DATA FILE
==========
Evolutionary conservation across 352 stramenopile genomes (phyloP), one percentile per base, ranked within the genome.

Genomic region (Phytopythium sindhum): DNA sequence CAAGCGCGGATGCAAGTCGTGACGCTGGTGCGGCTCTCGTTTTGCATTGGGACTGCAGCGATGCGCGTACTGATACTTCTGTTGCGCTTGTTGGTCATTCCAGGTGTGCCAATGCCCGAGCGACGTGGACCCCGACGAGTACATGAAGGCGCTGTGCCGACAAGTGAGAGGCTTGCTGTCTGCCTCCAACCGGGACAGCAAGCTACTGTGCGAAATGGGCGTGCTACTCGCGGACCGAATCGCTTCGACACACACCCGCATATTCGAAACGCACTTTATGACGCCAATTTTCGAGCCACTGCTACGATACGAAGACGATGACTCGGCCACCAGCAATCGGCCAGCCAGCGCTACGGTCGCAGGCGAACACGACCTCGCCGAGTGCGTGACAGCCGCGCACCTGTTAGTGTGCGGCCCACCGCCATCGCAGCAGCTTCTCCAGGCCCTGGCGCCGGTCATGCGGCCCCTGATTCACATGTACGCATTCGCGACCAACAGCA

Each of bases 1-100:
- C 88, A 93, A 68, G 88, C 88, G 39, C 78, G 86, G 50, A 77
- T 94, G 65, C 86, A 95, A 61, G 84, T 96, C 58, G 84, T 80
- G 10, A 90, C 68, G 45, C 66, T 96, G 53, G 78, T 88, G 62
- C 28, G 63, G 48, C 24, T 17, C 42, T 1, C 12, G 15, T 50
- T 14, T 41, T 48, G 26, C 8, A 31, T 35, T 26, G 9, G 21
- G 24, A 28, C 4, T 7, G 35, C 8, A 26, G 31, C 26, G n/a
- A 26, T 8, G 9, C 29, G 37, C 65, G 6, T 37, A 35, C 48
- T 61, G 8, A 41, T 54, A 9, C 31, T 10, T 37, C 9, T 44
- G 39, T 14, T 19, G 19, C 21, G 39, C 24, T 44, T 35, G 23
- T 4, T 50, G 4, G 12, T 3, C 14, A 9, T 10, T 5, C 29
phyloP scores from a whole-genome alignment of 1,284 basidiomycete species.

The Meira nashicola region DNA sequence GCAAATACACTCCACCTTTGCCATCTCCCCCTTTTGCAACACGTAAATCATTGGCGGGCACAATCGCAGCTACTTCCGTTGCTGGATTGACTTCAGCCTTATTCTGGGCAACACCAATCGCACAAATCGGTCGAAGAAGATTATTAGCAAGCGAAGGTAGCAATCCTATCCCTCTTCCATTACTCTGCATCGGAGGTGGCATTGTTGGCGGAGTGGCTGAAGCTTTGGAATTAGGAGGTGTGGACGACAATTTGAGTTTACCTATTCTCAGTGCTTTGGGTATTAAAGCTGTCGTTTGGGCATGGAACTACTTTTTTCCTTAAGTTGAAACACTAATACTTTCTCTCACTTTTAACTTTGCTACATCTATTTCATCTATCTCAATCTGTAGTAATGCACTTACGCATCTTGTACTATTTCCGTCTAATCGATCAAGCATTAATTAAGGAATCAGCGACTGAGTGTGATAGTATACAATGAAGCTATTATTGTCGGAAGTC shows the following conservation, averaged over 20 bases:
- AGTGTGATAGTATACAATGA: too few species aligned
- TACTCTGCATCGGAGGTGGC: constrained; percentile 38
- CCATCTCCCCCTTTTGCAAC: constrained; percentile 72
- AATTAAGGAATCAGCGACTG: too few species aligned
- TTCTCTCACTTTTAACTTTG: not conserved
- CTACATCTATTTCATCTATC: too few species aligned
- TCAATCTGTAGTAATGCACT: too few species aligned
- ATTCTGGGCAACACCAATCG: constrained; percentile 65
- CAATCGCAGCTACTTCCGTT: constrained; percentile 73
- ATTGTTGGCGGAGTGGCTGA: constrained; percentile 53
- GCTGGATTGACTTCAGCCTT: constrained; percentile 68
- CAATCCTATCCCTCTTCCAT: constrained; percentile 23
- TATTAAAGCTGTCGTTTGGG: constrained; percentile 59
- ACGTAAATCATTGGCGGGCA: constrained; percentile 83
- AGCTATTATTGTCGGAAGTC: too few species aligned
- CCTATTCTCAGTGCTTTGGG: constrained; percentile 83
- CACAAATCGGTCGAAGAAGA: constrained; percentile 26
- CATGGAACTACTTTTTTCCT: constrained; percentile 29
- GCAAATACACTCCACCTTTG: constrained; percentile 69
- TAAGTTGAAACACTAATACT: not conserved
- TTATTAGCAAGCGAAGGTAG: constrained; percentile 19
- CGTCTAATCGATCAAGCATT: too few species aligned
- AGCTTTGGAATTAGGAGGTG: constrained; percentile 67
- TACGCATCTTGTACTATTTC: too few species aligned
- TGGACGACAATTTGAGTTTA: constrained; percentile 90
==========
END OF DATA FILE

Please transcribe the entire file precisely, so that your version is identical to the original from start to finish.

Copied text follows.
Evolutionary conservation across 352 stramenopile genomes (phyloP), one percentile per base, ranked within the genome.

Genomic region (Phytopythium sindhum): DNA sequence CAAGCGCGGATGCAAGTCGTGACGCTGGTGCGGCTCTCGTTTTGCATTGGGACTGCAGCGATGCGCGTACTGATACTTCTGTTGCGCTTGTTGGTCATTCCAGGTGTGCCAATGCCCGAGCGACGTGGACCCCGACGAGTACATGAAGGCGCTGTGCCGACAAGTGAGAGGCTTGCTGTCTGCCTCCAACCGGGACAGCAAGCTACTGTGCGAAATGGGCGTGCTACTCGCGGACCGAATCGCTTCGACACACACCCGCATATTCGAAACGCACTTTATGACGCCAATTTTCGAGCCACTGCTACGATACGAAGACGATGACTCGGCCACCAGCAATCGGCCAGCCAGCGCTACGGTCGCAGGCGAACACGACCTCGCCGAGTGCGTGACAGCCGCGCACCTGTTAGTGTGCGGCCCACCGCCATCGCAGCAGCTTCTCCAGGCCCTGGCGCCGGTCATGCGGCCCCTGATTCACATGTACGCATTCGCGACCAACAGCA

Each of bases 1-100:
- C 88, A 93, A 68, G 88, C 88, G 39, C 78, G 86, G 50, A 77
- T 94, G 65, C 86, A 95, A 61, G 84, T 96, C 58, G 84, T 80
- G 10, A 90, C 68, G 45, C 66, T 96, G 53, G 78, T 88, G 62
- C 28, G 63, G 48, C 24, T 17, C 42, T 1, C 12, G 15, T 50
- T 14, T 41, T 48, G 26, C 8, A 31, T 35, T 26, G 9, G 21
- G 24, A 28, C 4, T 7, G 35, C 8, A 26, G 31, C 26, G n/a
- A 26, T 8, G 9, C 29, G 37, C 65, G 6, T 37, A 35, C 48
- T 61, G 8, A 41, T 54, A 9, C 31, T 10, T 37, C 9, T 44
- G 39, T 14, T 19, G 19, C 21, G 39, C 24, T 44, T 35, G 23
- T 4, T 50, G 4, G 12, T 3, C 14, A 9, T 10, T 5, C 29
phyloP scores from a whole-genome alignment of 1,284 basidiomycete species.

The Meira nashicola region DNA sequence GCAAATACACTCCACCTTTGCCATCTCCCCCTTTTGCAACACGTAAATCATTGGCGGGCACAATCGCAGCTACTTCCGTTGCTGGATTGACTTCAGCCTTATTCTGGGCAACACCAATCGCACAAATCGGTCGAAGAAGATTATTAGCAAGCGAAGGTAGCAATCCTATCCCTCTTCCATTACTCTGCATCGGAGGTGGCATTGTTGGCGGAGTGGCTGAAGCTTTGGAATTAGGAGGTGTGGACGACAATTTGAGTTTACCTATTCTCAGTGCTTTGGGTATTAAAGCTGTCGTTTGGGCATGGAACTACTTTTTTCCTTAAGTTGAAACACTAATACTTTCTCTCACTTTTAACTTTGCTACATCTATTTCATCTATCTCAATCTGTAGTAATGCACTTACGCATCTTGTACTATTTCCGTCTAATCGATCAAGCATTAATTAAGGAATCAGCGACTGAGTGTGATAGTATACAATGAAGCTATTATTGTCGGAAGTC shows the following conservation, averaged over 20 bases:
- AGTGTGATAGTATACAATGA: too few species aligned
- TACTCTGCATCGGAGGTGGC: constrained; percentile 38
- CCATCTCCCCCTTTTGCAAC: constrained; percentile 72
- AATTAAGGAATCAGCGACTG: too few species aligned
- TTCTCTCACTTTTAACTTTG: not conserved
- CTACATCTATTTCATCTATC: too few species aligned
- TCAATCTGTAGTAATGCACT: too few species aligned
- ATTCTGGGCAACACCAATCG: constrained; percentile 65
- CAATCGCAGCTACTTCCGTT: constrained; percentile 73
- ATTGTTGGCGGAGTGGCTGA: constrained; percentile 53
- GCTGGATTGACTTCAGCCTT: constrained; percentile 68
- CAATCCTATCCCTCTTCCAT: constrained; percentile 23
- TATTAAAGCTGTCGTTTGGG: constrained; percentile 59
- ACGTAAATCATTGGCGGGCA: constrained; percentile 83
- AGCTATTATTGTCGGAAGTC: too few species aligned
- CCTATTCTCAGTGCTTTGGG: constrained; percentile 83
- CACAAATCGGTCGAAGAAGA: constrained; percentile 26
- CATGGAACTACTTTTTTCCT: constrained; percentile 29
- GCAAATACACTCCACCTTTG: constrained; percentile 69
- TAAGTTGAAACACTAATACT: not conserved
- TTATTAGCAAGCGAAGGTAG: constrained; percentile 19
- CGTCTAATCGATCAAGCATT: too few species aligned
- AGCTTTGGAATTAGGAGGTG: constrained; percentile 67
- TACGCATCTTGTACTATTTC: too few species aligned
- TGGACGACAATTTGAGTTTA: constrained; percentile 90